• Welcome to the website of the Vincent H.R.D. Owners Club.

    Should you have any questions relating to the Vincent H.R.D. Owners Club, or Vincent H.R.D. motorcycles in general, please contact Graham Smith, Hon. Editor and Webmaster by calling 07977 001 025 or please CLICK HERE.

    You are unrecognised, and therefore, only have VERY restricted access to the many features of this website.

    If you have previously registered to use this forum, you should log in now. CLICK HERE.

    If you have never registered to use this website before, please CLICK HERE.

E: Engine Curved cam followers



vibrac

Well Known and Active Website User
VOC Member
#1
I re read again all those Big port notes just added by Graham the 'Prof' confirms what I always maintained 1-1/4- 1-5/16 is about right for circuit racing but thats not my main interest hidden away in the screed was a coment about a special cam with curved followers, well, I have a set of those the cam is without a wheel so I cant at the drop of a hat find out the resultant openings anyone else have info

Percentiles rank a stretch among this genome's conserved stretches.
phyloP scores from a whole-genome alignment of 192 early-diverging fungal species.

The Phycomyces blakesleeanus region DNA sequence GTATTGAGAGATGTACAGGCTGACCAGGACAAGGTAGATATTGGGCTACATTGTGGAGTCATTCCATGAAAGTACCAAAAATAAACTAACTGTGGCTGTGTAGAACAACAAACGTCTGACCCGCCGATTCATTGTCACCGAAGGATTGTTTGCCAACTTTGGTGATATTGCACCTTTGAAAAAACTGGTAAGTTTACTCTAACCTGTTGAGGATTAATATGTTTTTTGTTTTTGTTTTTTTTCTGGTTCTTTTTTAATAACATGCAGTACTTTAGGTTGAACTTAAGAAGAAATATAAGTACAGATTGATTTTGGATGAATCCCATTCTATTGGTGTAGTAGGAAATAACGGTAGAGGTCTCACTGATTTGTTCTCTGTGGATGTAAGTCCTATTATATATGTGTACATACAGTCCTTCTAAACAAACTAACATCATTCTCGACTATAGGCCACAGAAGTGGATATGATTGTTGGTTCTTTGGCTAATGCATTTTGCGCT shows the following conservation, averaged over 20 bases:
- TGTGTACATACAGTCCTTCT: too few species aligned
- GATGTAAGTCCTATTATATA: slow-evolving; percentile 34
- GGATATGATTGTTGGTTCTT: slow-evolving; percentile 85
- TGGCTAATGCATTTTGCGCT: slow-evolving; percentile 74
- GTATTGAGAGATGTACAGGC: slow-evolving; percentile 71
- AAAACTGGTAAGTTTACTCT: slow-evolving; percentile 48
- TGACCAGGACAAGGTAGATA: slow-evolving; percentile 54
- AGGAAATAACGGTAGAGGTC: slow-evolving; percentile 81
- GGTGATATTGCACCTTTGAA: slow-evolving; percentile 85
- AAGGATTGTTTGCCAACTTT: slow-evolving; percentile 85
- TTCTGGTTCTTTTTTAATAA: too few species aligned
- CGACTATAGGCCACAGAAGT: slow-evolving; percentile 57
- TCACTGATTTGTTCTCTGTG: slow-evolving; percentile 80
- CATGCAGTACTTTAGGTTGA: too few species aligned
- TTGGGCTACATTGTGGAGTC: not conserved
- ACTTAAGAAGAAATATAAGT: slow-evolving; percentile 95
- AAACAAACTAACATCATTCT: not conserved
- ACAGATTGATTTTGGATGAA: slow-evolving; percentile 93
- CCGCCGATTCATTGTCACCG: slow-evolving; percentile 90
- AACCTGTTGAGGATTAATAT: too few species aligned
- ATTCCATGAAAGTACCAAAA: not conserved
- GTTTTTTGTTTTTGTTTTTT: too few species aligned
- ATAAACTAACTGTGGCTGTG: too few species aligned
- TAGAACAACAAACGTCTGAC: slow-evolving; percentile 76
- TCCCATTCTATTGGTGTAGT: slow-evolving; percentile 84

I am having a bit of trouble getting my photos from my android today anyone would think I had an ipad!
 

Bill Thomas

Well Known and Active Website User
VOC Member
#2
I run those square cams in my Special, Not been inside since 1980, When I fitted them.
A few months ago I had to go in there for a stripped Fibre Pinion "D" ign', And change the Breather Spindle.
Can't remember how I timed them in 1980, But now I time a twin by the slot in the end of the shaft, Rear one showing in the middle of the pushrod tubes, Facing upwards, With out turning the motor the front one vertical at the bottom, Facing downwards.